Posted on 23 December 2011.
16th Street and Riggs Place NW: The recently poured concrete at the Republic of Congo Embassy came up on December 19. (Luis Gomez Photos)
From Michelle Lancaster. Follow her and tell her your news on Twitter @MichLancaster or email her at email@example.com.
Apparently, the squeaky wheel does get the grease. Or perhaps it often just has a better PR person? At any rate, Dupont Circle residents made so much noise about the decision by the Republic of Congo Embassy to pave their front yard that the embassy relented and began tearing up the concrete on Monday. (See No More Concrete at the Embassy of Congo.)
It took the DC Department of Transportation, the State Department and other local officials — along with neighborhood organizations — to make it happen. But now even the Grey Lady is in the picture. The New York Times story on Wednesday was after the Republic of Congo took corrective action with plans to replace the concrete with “bushes and mulch.”
The Dupont Circle Conservancy gets much of the credit in the article and the president is quoted a few times. The actual protests in front of the embassy were organized by the Dupont Circle Citizens Association.
The coverage of this squabble in the The Times means a few things:
- First, it is an extremely slow news week leading up to Christmas.
- Second, enough attention in local blogs can trickle up to the highest echelons of power (I’m talking about the State Department, not the The Times for any of you FOX News lovers).
- Third, be very careful if you want to build/renovate/alter anything in Dupont Circle.
The money quote in the article from the Republic of Congo’s ambassador, Serge Mombouli: “They asked us remove the pavement, and that is what we are doing,” he said. “I know that that will not look nice, but that for me is as far as it goes. If we are required to do more, we will lodge a strong protest with the U.S. government.”
Merry Christmas to you, too, Mr. Ambassador.
Posted in Politics & Government
Posted on 10 October 2011.
Saturday at 11 pm at 16th and R Streets NW: The street was partially blocked for about two hours due to a collision.(Borderstan)
The intersection of 16th and R Streets NW was partially blocked for about two hours around 9 pm on Saturday. Borderstan spoke to bystanders, witnesses and police on the scene to piece together what happened. A man was driving a station wagon with DC plates westbound on R Street NW when he hit a car at 13th Street NW. The driver of the station wagon continued westbound, with the car and driver he had hit following him. When the driver of the station wagon turned to go north on 16th Street he hit another car. Neither of the drivers in the two cars that were hit were injured.
Following the accident at 16th and R, both DC Police and an ambulance were on the scene. The driver of the station wagon was on a stretcher, having suffered minor injuries from the collision at 16th and R. His passenger, a woman, was on the ground behind the station wagon — police were having difficulty subdueing her. Police eventually took the woman away in a police van while the driver of the station wagon left in an ambulance.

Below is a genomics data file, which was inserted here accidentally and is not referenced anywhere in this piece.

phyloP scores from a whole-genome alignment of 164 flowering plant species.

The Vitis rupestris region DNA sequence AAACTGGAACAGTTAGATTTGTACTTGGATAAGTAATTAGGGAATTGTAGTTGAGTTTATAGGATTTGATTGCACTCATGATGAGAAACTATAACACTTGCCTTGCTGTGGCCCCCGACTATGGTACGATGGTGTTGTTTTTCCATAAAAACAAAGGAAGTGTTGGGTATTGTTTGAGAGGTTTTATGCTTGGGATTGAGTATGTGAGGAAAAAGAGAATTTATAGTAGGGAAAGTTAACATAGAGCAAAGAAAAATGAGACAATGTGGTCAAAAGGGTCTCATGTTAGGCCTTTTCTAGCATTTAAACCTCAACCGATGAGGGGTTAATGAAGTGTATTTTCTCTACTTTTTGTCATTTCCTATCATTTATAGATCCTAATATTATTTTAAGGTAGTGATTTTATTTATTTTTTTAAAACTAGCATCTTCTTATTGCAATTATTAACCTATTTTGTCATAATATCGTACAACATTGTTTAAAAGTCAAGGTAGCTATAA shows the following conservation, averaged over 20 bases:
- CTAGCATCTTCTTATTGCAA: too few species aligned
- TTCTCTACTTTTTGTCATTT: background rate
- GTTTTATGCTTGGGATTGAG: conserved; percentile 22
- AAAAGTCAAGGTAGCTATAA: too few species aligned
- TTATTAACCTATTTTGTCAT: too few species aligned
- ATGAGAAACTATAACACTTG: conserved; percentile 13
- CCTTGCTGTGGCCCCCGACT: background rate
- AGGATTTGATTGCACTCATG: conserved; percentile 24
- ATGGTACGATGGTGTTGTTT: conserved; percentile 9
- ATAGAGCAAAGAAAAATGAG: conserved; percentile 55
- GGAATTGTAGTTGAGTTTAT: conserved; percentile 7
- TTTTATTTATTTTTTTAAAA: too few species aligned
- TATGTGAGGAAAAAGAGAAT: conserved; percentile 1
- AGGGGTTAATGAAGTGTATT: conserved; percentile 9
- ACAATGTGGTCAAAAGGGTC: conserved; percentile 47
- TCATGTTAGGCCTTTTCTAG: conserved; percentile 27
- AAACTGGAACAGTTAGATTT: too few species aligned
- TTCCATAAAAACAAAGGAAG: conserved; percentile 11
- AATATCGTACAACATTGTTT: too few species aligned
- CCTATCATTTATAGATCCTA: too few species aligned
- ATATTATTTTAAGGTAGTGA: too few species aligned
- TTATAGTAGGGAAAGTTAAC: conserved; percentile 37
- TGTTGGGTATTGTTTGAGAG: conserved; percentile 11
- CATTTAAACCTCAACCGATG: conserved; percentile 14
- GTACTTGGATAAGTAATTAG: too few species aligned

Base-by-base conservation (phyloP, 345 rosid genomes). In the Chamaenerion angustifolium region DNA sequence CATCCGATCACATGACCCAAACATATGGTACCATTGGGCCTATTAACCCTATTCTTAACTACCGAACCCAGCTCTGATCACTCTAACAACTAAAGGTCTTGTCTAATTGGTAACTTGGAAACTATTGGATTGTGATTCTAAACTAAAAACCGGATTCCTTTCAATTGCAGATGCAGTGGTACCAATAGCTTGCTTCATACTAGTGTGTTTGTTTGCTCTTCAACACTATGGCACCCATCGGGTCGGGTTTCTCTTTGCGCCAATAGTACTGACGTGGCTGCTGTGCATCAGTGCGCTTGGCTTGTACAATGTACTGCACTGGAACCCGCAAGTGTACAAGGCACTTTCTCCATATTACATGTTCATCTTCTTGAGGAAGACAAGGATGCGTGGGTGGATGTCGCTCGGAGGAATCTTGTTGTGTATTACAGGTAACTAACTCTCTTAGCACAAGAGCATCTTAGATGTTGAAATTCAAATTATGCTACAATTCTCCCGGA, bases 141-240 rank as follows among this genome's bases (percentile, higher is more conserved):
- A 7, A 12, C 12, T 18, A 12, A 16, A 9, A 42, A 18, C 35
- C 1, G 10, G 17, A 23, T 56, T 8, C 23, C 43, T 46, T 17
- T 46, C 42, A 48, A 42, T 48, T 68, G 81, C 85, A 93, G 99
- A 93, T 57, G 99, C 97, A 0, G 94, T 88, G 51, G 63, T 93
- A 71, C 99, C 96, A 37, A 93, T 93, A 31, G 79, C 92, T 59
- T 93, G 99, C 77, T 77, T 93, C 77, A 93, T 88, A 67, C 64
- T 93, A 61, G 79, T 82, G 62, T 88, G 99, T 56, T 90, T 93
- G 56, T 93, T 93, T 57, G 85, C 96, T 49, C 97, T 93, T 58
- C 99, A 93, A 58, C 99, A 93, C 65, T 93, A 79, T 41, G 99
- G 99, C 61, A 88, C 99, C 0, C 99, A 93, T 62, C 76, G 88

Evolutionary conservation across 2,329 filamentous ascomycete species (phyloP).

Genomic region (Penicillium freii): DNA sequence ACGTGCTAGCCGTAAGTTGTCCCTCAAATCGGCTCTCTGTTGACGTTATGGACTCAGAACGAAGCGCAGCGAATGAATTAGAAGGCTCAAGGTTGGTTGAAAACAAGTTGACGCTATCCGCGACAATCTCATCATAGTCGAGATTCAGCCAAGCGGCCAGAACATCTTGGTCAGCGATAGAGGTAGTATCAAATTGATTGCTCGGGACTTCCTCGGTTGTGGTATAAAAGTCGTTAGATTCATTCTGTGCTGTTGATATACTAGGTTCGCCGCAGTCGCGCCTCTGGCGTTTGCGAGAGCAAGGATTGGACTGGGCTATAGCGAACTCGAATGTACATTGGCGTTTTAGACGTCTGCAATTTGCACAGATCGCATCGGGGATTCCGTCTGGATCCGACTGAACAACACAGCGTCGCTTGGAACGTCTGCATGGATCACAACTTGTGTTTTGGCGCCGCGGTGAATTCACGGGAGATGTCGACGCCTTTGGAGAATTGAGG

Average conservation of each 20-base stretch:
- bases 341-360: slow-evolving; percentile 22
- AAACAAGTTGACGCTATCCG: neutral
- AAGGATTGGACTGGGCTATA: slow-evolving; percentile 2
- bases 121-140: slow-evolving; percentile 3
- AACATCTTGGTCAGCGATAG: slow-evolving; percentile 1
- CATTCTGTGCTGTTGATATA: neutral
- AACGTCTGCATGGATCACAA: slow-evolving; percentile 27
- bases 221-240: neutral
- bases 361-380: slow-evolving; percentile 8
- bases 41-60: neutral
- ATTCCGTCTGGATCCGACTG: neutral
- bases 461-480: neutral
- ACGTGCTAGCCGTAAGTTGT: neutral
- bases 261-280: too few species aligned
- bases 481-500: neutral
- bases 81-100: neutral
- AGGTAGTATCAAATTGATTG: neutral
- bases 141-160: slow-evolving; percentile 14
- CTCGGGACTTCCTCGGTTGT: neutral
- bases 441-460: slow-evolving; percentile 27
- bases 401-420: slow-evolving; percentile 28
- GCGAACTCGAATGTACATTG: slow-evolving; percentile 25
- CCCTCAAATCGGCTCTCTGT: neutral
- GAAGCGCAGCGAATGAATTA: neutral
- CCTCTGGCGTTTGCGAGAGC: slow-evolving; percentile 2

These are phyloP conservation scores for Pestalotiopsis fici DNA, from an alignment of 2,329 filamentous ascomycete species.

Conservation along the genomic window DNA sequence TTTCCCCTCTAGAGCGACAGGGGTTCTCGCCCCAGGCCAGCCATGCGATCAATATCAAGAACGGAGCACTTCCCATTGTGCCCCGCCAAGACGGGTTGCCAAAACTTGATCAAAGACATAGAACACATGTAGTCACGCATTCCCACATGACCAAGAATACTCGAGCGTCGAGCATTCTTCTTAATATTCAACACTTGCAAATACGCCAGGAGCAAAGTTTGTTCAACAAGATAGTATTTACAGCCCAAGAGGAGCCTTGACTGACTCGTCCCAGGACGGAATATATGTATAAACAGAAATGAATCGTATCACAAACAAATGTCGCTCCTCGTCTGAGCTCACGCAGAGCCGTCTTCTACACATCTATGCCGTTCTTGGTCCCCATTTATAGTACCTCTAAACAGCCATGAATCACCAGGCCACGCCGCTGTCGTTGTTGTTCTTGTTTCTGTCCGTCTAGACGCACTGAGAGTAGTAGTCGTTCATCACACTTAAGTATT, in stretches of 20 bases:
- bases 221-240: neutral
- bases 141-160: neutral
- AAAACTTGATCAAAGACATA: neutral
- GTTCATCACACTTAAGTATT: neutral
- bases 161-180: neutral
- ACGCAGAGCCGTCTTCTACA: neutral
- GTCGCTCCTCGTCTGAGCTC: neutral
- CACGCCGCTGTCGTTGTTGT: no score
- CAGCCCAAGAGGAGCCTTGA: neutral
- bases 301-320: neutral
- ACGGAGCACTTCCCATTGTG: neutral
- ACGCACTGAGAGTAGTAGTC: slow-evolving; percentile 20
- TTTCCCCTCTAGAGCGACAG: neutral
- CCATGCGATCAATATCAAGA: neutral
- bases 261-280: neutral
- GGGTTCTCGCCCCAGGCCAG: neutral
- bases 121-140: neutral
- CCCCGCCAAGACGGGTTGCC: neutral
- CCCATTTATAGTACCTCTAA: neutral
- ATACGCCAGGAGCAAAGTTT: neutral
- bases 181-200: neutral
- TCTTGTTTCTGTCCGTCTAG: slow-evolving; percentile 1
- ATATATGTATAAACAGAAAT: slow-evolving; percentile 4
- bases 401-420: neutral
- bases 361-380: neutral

Posted in Crime
Posted on 10 January 2011.
The owners of the Toutorsky mansion at 16th and Riggs NW have applied for zoning review to locate a chancery in the landmark property. (Luis Gomez Photos)
From Tom Hay. Questions for Tom? Send him an email.
The owners of the historic Toutorsky Mansion at 1720 16th Street NW in Dupont Circle have filed an application with the D.C. Board of Zoning Adjustment (BZA) seeking approval to locate a chancery in the property. The filing by owners Humberto and Francisco Gonzalez is on behalf of the contract purchaser of the property, The Embassy of the Republic of Congo (Brazzaville). Under the Foreign Mission Act of 1982, the location of a chancery in certain mixed-use areas of the city is subject to review and possible disapproval by the BZA.
Read the full story
Posted in Politics & Government
Posted on 01 December 2010.
From Tom Hay
16th and Corcoran NW: Green Door to close Dupont Clubhouse Dec. 31. (Luis Gomez Photos)
Green Door will be closing its Dupont Circle clubhouse on Dec. 31. The community program prepares women and men with schizophrenia, bipolar disorder and other mental illnesses to work and live independently in the DC and has operated the clubhouse at 1623 16th St. NW since 1976.
The organization also has a facility at 1221 Taylor St. that will remain open and continue some of the programs when the 16th St. location closes.
Judith Johnson, the president of Green Door, said services were threatened by DC Government budget cuts, and shortfalls in billing under Medicaid. After closing and moving to Taylor St., the Dupont clubhouse building will be sold. The DC Real Property Assessment database lists the property assessment as $4.7 million.
Johnson issued the following statement:
The Green Door Clubhouse programs did more than provide education and job training skills to men and women in our community living with mental illness; our members learned to support one another, advocate for themselves and help others in our community by volunteering, speaking out about mental illness and representing Green Door at community forums. Closing our doors was a hard — but necessary — decision. The change in our funding mechanism (billing under Medicaid), the recent DC budget cuts and the operational costs to maintain two locations forced us to review our financial forecast and take decisive action.
According to a 1991 Washington Post article on the $2 million renovation of the clubhouse, the mansion housing Green Door was built in 1886 for Hampton B. Denman, a former mayor of Leavenworth, Kansas. The architectural style was described as a combination of Queen Anne and Richardsonian Romanesque, both popular at the time.
A closing party at the Clubhouse is scheduled for Dec. 29 from 3 to 7 pm.
Posted in News